Trouble is, our adult population is not leading by example. Instead, they are instilling poor eating habits in children from a young age and conditioning them to opt for poor eating choices; it’s a cyclic pattern and schools are on a mission to shape up the system.
On February 5, 2009, Education Minister Anne Tolley announced the removal of the National Administration Guidelines (NAG) clause that states “where food and beverages are sold on schools’ premises to make only healthy options available”.
After this announcement, the controversy that ensued was not dissimilar to when Labour implemented the legislation in June 2008. New Zealand Principals Federation president Judy Hanna spoke for the general consensus in the education sector when she condemned the original policy as regulation for the sake of regulation and “a slap in the face for all of our schools and their efforts so far…”.
However, Obesity Action Coalition director Leigh Sturgiss has labelled National’s removal of this clause as irresponsible.
“The healthy food options in schools initiative was introduced as one measure to help reverse these appalling obesity figures among our children.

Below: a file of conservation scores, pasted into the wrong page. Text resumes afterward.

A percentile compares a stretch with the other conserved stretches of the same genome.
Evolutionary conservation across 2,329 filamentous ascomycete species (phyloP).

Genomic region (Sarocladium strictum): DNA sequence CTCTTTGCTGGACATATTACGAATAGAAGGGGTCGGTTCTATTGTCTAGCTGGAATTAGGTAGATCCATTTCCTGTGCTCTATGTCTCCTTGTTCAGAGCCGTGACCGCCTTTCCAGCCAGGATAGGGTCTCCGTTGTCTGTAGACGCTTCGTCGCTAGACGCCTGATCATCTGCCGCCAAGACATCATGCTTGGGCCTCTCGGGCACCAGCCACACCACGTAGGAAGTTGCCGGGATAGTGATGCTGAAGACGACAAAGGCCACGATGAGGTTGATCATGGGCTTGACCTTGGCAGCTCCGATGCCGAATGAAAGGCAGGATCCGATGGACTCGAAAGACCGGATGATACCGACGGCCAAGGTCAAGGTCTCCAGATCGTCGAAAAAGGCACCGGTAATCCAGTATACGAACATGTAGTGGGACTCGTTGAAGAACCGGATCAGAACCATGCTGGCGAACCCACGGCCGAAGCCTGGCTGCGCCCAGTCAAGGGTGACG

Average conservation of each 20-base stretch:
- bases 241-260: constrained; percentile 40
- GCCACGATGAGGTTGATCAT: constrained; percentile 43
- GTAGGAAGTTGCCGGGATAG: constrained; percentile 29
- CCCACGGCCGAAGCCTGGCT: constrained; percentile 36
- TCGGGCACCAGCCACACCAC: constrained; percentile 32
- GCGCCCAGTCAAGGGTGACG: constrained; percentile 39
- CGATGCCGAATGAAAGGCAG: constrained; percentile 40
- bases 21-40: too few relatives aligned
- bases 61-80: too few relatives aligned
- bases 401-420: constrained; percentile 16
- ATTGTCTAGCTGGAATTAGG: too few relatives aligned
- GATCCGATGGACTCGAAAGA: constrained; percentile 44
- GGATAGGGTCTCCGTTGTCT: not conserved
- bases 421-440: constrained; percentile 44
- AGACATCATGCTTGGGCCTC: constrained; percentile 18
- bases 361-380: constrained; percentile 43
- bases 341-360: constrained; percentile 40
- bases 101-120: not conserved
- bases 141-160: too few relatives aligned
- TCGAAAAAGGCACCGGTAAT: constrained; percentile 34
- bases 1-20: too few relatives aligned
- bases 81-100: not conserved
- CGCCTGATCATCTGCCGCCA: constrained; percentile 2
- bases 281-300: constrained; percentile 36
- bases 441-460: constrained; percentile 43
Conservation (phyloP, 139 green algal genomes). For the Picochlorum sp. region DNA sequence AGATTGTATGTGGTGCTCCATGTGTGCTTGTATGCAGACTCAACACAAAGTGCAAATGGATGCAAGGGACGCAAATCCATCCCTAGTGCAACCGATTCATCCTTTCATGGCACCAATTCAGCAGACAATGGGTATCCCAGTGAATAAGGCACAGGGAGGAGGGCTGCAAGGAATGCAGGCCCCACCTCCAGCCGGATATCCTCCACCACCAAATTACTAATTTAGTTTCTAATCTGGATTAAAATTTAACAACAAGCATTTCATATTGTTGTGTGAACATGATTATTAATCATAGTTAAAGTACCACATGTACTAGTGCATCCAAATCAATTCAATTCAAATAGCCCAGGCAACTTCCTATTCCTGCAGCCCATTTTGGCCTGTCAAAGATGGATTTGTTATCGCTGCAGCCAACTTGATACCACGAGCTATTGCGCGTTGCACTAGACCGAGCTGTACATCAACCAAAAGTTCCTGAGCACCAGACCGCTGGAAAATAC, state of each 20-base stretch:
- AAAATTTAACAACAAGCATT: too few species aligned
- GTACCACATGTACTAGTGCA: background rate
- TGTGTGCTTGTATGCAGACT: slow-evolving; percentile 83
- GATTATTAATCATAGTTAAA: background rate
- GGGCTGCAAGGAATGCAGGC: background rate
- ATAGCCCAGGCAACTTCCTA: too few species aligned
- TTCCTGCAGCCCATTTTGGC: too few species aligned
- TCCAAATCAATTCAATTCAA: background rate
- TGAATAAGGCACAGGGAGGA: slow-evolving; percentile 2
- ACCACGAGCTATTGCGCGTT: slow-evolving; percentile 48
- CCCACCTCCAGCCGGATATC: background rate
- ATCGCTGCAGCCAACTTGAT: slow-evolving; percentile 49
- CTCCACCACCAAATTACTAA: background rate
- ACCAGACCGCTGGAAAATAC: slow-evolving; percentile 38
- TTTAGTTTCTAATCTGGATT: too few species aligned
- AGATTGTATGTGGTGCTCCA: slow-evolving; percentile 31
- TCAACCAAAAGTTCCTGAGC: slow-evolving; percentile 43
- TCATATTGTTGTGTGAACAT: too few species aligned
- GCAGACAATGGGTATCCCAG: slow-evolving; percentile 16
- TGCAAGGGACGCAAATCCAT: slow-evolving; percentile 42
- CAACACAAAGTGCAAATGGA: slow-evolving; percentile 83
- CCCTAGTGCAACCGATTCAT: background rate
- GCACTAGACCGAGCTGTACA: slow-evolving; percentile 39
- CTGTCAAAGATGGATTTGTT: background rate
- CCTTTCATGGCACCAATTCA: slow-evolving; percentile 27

“This [clause removal] is the equivalent of teachers promoting good reading and writing skills but having books in the school library full of spelling mistakes.”
Education within education
While the removal of this NAG clause has sparked debate among health activists, the education sector is still actively supporting healthy eating in schools in adherence to the remaining clause (ii), which requires schools to uphold their promotion of healthy eating.
One initiative educating children on the merits of a healthy diet is the Fresh n’ Fruity Get Growing Programme.
With $20,000 in cash prizes up for grabs, participating schools get a growing pack upon registration, which includes vouchers to buy strawberry plants from participating garden centres in New Zealand.
Pupils must then keep a diary to monitor the progress of their strawberry gardens, which are grown in recycled yoghurt pots before they are judged and prizes are awarded in late 2009.